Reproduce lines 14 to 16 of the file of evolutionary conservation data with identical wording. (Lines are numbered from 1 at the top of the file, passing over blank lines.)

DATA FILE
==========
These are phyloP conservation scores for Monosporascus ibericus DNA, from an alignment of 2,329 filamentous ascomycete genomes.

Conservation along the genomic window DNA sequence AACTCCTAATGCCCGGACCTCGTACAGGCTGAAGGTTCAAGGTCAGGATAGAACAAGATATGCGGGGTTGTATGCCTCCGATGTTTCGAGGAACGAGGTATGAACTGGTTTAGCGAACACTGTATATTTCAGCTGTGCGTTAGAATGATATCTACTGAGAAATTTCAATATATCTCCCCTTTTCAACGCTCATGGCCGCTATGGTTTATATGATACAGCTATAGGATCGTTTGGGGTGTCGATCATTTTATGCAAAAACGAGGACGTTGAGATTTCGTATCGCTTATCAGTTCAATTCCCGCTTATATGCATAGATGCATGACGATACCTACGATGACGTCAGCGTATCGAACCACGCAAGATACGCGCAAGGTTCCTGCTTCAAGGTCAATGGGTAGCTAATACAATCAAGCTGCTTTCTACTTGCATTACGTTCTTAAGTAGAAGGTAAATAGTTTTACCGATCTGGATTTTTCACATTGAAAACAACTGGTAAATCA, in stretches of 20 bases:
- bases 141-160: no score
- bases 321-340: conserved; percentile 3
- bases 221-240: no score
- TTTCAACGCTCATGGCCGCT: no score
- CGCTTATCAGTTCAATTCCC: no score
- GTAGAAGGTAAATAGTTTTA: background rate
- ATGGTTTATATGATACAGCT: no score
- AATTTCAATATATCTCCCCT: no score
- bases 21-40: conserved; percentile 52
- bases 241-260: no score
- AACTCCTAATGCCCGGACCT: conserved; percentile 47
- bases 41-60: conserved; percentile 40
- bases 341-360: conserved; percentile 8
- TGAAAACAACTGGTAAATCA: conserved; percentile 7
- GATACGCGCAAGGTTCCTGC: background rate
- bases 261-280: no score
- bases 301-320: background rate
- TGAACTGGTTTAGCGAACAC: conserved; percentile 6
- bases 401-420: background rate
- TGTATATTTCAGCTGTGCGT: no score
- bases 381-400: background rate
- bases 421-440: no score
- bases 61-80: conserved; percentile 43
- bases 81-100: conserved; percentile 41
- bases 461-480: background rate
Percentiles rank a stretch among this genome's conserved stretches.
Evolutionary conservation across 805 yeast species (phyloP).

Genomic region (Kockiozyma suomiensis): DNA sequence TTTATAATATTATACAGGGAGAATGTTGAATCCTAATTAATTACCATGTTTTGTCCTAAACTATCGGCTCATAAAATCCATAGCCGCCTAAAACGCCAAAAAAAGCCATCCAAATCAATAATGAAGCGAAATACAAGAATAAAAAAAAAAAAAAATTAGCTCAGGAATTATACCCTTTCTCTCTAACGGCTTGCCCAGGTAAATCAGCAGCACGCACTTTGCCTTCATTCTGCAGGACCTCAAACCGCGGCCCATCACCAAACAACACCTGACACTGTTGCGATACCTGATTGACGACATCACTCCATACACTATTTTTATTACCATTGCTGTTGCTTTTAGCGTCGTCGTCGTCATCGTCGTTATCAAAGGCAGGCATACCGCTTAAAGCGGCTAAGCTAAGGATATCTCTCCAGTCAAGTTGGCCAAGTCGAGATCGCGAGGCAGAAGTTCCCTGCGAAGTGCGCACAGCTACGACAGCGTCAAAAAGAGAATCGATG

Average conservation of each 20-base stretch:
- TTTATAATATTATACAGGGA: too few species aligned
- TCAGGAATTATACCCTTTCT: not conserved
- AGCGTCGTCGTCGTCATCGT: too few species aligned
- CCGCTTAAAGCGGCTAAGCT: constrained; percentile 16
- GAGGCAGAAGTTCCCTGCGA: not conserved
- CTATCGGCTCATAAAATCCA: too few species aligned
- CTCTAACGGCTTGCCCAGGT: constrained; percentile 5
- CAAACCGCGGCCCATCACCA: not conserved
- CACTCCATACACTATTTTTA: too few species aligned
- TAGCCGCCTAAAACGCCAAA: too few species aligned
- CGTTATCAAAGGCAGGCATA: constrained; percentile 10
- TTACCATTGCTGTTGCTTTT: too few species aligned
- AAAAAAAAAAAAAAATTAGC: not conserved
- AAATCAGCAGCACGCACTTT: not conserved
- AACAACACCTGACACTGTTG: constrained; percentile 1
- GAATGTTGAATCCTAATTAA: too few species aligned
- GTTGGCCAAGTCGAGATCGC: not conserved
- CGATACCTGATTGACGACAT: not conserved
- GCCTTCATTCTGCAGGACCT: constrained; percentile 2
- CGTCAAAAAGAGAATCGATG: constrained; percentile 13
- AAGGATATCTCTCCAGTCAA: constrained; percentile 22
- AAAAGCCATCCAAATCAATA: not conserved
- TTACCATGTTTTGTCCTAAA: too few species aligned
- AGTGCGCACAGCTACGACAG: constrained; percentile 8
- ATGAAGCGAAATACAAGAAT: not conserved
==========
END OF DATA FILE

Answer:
- bases 41-60: conserved; percentile 40
- bases 341-360: conserved; percentile 8
- TGAAAACAACTGGTAAATCA: conserved; percentile 7